If Paul brought the first generation of Christians the useful skills of a trained theologian, Origen was the first great philosopher to rethink the new religion from first principles. As his philosophical enemy, the anti-Christian Porphyry, summed it up, he 'introduced Greek ideas to foreign fables' -- that is, gave a barbarous eastern religion the intellectual respectability of a philosophical defense. Origen was also a phenomenon. As Eusebius put it admiringly, 'even the facts from his cradle are worth mentioning'. Origen came from Alexandria, the second city of the empire and then it's intellectual centre; his father's martyrdom left him an orphan at seventeen with six younger brothers. He was a hard working prodigy, at eighteen head of the Catechetical School, and already trained as a literary scholar and teacher. But at this point, probably in 203, he became a religious fanatic and remained one for the next fifty years. He gave up his job and sold his books to concentrate on religion. he slept on the floor, ate no meat, drank no wine, had only one coat and no shoes. He almost certainly castrated himself, in obedience to the notorious text, Matthew 19:12, 'there are some who have made themselves eunuchs for the kingdom of heaven's sake.' Origen's learning was massive and it was of a highly original kind: he always went back to the sources and thought through the whole process himself. This he learned Hebrew and, according to Eusebius, 'got into his possession the original writings extant among the Jews in the actual Hebrew character'. These included the discovery of lost texts; in the case of the psalms, Origen collected not only the four known texts but three others unearthed, including 'one he found at Jericho in a jar'. The result was an enormous tome, the Hexapla, which probably existed in only one manuscript now lost, setting out the seven alternative texts in parallel columns. He applied the same principles of original research to every aspect of Christianity and sacred literature. He seems to have worked all day and though most of the night, and was a compulsive writer. Even the hardy Jerome later complained: 'Has anyone read everything Origen wrote?'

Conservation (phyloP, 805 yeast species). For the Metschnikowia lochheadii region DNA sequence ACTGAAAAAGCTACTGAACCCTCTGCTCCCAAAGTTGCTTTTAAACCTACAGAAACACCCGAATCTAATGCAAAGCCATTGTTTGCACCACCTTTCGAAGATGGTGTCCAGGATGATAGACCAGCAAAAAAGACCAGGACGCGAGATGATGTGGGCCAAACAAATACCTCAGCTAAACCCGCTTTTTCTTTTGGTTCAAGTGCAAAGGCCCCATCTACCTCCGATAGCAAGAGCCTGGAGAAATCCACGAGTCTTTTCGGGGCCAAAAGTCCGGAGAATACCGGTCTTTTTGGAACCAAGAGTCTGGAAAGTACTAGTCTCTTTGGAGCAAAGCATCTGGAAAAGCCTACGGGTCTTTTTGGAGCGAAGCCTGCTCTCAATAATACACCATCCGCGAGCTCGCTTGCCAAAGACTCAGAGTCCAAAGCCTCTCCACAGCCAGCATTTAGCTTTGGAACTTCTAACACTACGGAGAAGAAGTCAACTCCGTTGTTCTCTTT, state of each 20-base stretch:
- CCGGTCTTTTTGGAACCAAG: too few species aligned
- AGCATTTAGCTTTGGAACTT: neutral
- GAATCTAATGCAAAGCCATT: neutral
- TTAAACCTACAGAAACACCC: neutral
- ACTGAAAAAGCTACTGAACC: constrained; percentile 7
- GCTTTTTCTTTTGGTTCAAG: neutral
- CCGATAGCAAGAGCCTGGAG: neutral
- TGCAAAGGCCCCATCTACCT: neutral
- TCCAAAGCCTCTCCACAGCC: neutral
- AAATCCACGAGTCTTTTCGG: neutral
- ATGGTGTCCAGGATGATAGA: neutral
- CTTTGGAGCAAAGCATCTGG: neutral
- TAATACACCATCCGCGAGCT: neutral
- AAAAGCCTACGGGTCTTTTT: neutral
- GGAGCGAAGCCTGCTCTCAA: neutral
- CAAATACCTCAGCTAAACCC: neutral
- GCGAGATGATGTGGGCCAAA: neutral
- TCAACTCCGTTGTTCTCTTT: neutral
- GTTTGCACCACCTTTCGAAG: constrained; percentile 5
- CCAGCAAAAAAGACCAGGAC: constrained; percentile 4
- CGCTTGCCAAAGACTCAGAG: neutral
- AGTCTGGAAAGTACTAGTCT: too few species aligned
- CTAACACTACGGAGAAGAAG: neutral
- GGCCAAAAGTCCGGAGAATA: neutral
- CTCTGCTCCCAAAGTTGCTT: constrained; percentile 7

Paul Johnson (A History of Christianity)
My dad gave me these charms, and each one represents something different. The raven protects against black magic. The bear inspires courage. The fish signifies a refusal to recognize other people’s magic.” “I never knew those charms had meaning.” Absently, Vivian reaches up and touches her own necklace. Looking closely at the pewter pendant for the first time, Molly asks, “Is your necklace—significant?” “Well, it is to me. But it doesn’t have any magical qualities.” She smiles. “Maybe it does,” Molly says. “I think of these qualities as metaphorical, you know? So black magic is whatever leads people to the dark side—their own greed or insecurity that makes them do destructive things. And the warrior spirit of the bear protects us not only from others who might hurt us but our own internal demons. And I think other people’s magic is what we’re vulnerable to—how we’re led astray. So . . . my first question for you is kind of a weird one. I guess you could think of it as metaphorical, too.” She glances at the tape recorder once more and takes a deep breath. “Okay, here goes. Do you believe in spirits? Or ghosts?” “My, that is quite a question.” Clasping her frail, veined hands in her lap, Vivian gazes out the window. For a moment Molly thinks she isn’t going to answer. And then, so quietly that she has to lean forward in her chair to hear, Vivian says, “Yes, I do. I believe in ghosts.” “Do you think they’re . . . present in our lives?” Vivian fixes her hazel eyes on Molly and nods. “They’re the ones who haunt us,” she says. “The ones who have left us behind.